Conclusions: Prolonged adjunctive metformin therapy may be cardio-protective in overweight/obese youth with T1D.
High-throughput sequencing has enabled many powerful approaches in biological research. Here, we review sequencing approaches to measure frequency changes within engineered mutational libraries subject to selection. These analyses can provide direct estimates of biochemical and fitness effects for all individual mutations across entire genes (and likely compact genomes in the near future) in genetically tractable systems such as microbes, viruses, and mammalian cells. The effects of mutations on experimental fitness can be assessed using sequencing to monitor time-dependent changes in mutant frequency during bulk competitions. The impact of mutations on biochemical functions can be determined using reporters or other means of separating variants based on individual activities (e.g., binding affinity for a partner molecule can be interrogated using surface display of libraries of mutant proteins and isolation of bound and unbound populations). The comprehensive investigation of mutant effects on both biochemical function and experimental fitness provide promising new avenues to investigate the connections between biochemistry, cell physiology, and evolution. We summarize recent findings from systematic mutational analyses; describe how they relate to a field rich in both theory and experimentation; and highlight how they may contribute to ongoing and future research into protein structure-function relationships, systems-level descriptions of cell physiology, and population-genetic inferences on the relative contributions of selection and drift.
This review discusses three inter-related topics: (1) the immaturity of the neonatal and infant immune response; (2) heterologous immunity, where prior infection history with unrelated pathogens alters disease outcome resulting in either enhanced protective immunity or increased immunopathology to new infections, and (3) epidemiological human vaccine studies that demonstrate vaccines can have beneficial or detrimental effects on subsequent unrelated infections. The results from the epidemiological and heterologous immunity studies suggest that the immune system has tremendous plasticity and that each new infection or vaccine that an individual is exposed to during a lifetime will potentially alter the dynamics of their immune system. It also suggests that each new infection or vaccine that an infant receives is not only perturbing the immune system but is educating the immune system and laying down the foundation for all subsequent responses. This leads to the question, is there an optimum way to educate the immune system? Should this be taken into consideration in our vaccination protocols?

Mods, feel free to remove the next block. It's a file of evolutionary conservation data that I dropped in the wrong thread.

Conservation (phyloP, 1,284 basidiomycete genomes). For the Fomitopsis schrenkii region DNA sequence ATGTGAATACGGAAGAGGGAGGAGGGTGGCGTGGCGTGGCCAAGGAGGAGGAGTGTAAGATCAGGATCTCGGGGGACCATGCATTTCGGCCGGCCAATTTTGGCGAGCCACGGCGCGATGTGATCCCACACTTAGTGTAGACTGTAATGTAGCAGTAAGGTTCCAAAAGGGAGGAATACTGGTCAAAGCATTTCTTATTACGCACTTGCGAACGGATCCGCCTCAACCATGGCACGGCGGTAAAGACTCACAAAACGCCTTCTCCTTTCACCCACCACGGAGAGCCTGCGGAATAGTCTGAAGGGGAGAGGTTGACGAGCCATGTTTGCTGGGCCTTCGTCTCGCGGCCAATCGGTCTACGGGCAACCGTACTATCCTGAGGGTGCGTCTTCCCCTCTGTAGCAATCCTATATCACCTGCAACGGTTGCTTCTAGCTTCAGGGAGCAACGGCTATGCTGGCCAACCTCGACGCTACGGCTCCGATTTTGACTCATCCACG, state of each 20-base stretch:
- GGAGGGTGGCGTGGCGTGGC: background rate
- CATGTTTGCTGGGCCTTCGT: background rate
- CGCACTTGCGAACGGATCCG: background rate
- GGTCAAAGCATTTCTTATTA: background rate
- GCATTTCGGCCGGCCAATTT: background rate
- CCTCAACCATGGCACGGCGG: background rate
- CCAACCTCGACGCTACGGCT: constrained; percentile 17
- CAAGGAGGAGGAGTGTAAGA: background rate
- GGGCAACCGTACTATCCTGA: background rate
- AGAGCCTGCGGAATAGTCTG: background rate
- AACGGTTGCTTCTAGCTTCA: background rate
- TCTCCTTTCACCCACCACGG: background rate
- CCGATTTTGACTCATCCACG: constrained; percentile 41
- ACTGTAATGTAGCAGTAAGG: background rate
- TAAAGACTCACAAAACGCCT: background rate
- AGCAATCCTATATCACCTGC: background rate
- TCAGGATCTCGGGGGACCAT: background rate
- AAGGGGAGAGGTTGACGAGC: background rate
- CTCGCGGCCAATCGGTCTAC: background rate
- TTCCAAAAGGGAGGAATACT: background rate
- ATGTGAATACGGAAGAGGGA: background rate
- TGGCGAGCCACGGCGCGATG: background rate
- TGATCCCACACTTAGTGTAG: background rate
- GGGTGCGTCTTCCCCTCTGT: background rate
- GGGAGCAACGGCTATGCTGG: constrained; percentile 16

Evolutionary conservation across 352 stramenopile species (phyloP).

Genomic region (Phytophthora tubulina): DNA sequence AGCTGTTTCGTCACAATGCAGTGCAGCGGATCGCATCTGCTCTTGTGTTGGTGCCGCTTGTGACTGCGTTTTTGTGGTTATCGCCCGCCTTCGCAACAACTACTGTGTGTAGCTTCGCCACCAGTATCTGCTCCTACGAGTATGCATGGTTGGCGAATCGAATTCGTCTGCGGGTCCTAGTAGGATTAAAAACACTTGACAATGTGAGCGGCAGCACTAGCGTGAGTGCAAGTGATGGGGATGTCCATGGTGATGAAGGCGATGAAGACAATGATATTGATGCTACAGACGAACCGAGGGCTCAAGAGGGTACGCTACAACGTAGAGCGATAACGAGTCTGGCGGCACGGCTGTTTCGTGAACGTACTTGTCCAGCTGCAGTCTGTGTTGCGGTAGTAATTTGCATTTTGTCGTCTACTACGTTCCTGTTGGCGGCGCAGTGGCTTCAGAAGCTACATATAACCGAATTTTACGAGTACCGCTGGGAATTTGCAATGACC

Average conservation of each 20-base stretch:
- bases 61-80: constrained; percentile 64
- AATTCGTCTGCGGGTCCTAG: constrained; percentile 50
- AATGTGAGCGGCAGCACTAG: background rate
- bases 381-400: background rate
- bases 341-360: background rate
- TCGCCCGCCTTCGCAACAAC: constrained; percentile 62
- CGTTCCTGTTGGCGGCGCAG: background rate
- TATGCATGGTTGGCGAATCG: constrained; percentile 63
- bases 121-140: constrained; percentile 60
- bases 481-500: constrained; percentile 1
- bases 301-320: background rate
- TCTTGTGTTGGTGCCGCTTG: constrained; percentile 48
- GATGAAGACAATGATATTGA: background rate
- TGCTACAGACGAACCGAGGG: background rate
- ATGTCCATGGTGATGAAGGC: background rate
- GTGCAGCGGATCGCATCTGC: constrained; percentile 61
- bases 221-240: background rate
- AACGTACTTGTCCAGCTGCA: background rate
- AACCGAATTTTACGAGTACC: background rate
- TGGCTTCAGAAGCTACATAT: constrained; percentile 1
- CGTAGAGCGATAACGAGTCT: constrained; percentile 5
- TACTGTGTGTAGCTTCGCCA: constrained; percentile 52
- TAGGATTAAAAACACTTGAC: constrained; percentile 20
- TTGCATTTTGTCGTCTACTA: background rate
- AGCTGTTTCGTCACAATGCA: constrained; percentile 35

PURPOSE OF REVIEW: beta Cells represent one of many cell types in heterogeneous pancreatic islets and play the central role in maintaining glucose homeostasis, such that disrupting beta-cell function leads to diabetes. This review summarizes the methods for isolating and characterizing beta cells, and describes integrated 'omics' approaches used to define the beta cell by its transcriptome and proteome.
RECENT FINDINGS: RNA sequencing and mass spectrometry-based protein identification have now identified RNA and protein profiles for mouse and human pancreatic islets and beta cells, and for beta-cell lines. Recent publications have outlined these profiles and, more importantly, have begun to assign the presence or absence of specific genes and regulatory molecules to beta-cell function and dysfunction. Overall, researchers have focused on understanding the pathophysiology of diabetes by connecting genome, transcriptome, proteome, and regulatory RNA profiles with findings from genome-wide association studies.